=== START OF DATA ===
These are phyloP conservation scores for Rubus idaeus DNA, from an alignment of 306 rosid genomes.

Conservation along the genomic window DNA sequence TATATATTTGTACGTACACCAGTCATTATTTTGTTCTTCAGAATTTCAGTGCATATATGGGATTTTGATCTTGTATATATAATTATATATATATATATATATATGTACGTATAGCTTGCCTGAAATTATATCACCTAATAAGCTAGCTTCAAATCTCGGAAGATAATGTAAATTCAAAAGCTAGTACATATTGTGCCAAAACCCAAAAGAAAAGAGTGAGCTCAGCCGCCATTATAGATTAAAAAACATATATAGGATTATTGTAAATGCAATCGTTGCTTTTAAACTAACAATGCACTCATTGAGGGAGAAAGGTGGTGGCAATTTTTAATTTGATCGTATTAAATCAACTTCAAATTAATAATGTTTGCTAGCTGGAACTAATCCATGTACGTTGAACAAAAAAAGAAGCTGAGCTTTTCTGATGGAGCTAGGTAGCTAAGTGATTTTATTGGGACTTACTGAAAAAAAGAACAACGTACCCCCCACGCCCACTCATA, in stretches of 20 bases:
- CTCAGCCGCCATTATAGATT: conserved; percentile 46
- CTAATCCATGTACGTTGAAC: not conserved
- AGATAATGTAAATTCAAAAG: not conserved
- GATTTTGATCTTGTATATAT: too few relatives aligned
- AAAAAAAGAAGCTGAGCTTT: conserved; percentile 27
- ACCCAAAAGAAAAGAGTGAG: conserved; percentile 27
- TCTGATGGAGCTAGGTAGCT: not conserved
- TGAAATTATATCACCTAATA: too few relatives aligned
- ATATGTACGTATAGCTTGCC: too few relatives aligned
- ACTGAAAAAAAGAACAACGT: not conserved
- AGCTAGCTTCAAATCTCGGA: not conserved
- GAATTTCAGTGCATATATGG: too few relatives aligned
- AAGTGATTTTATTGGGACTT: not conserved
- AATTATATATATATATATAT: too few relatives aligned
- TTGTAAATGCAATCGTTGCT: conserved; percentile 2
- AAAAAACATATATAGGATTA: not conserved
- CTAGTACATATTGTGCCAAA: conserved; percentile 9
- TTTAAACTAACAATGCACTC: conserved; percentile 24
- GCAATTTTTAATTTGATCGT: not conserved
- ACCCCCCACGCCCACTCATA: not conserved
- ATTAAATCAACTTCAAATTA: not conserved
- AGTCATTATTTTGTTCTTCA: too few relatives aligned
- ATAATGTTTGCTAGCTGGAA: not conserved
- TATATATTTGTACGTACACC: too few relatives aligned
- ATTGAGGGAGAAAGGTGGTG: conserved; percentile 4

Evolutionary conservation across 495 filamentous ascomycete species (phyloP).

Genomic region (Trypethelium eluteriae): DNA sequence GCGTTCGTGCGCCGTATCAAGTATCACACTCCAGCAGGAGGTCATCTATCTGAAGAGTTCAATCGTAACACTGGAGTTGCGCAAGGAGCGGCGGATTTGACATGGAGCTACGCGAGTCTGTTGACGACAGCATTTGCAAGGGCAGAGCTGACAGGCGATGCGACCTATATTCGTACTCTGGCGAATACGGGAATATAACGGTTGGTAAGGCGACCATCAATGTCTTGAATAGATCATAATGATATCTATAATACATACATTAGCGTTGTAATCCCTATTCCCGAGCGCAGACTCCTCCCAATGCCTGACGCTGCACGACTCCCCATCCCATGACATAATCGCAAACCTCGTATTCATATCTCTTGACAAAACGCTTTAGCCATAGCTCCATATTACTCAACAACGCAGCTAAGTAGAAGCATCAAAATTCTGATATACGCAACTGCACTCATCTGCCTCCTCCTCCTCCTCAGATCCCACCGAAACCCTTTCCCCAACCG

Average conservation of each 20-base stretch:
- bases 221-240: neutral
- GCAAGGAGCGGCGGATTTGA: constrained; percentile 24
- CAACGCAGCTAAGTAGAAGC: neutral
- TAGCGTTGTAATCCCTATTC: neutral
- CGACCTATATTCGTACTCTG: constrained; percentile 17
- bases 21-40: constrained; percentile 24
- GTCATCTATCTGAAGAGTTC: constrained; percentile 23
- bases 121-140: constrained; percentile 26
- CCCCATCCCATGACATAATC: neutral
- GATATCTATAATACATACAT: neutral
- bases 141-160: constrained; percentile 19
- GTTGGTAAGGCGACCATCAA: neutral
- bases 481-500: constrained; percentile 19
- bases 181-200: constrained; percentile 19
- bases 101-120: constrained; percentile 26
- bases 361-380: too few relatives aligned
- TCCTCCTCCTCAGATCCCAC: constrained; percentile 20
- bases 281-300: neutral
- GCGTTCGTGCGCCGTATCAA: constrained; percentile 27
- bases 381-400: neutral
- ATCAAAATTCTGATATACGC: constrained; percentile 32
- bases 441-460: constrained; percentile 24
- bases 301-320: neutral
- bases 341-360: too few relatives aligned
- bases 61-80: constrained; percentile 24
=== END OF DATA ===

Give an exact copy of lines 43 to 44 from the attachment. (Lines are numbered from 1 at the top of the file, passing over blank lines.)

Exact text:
- bases 481-500: constrained; percentile 19
- bases 181-200: constrained; percentile 19